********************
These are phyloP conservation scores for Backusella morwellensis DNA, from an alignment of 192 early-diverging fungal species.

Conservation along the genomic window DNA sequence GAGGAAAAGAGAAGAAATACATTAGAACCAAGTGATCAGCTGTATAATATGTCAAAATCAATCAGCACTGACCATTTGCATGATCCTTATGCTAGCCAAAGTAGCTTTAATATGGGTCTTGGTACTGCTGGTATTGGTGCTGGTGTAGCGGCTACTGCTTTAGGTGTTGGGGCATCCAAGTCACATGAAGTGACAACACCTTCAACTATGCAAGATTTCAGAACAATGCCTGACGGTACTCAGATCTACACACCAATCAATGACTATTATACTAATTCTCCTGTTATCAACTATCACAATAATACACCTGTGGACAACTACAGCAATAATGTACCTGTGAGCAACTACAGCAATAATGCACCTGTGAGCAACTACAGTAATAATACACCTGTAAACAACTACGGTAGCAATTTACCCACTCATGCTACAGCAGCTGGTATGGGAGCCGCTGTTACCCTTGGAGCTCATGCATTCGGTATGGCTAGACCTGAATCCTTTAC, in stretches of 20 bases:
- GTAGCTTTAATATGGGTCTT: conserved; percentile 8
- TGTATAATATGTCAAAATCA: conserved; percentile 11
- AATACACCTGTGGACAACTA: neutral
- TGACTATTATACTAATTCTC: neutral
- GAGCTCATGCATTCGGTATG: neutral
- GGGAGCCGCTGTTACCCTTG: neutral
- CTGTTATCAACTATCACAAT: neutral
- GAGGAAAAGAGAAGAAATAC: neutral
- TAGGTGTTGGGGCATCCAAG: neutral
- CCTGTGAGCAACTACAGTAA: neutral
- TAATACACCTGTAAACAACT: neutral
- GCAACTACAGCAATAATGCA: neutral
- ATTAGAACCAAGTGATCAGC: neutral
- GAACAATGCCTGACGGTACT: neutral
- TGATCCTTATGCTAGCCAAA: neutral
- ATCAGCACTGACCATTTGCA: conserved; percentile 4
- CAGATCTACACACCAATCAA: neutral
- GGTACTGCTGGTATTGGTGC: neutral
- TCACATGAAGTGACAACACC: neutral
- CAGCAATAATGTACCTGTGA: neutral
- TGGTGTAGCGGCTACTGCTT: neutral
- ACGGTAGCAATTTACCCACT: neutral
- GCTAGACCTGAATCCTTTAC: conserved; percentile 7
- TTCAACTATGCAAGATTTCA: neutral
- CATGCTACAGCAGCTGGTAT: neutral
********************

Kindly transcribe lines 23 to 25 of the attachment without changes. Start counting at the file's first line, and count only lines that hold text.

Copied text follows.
- TGGTGTAGCGGCTACTGCTT: neutral
- ACGGTAGCAATTTACCCACT: neutral
- GCTAGACCTGAATCCTTTAC: conserved; percentile 7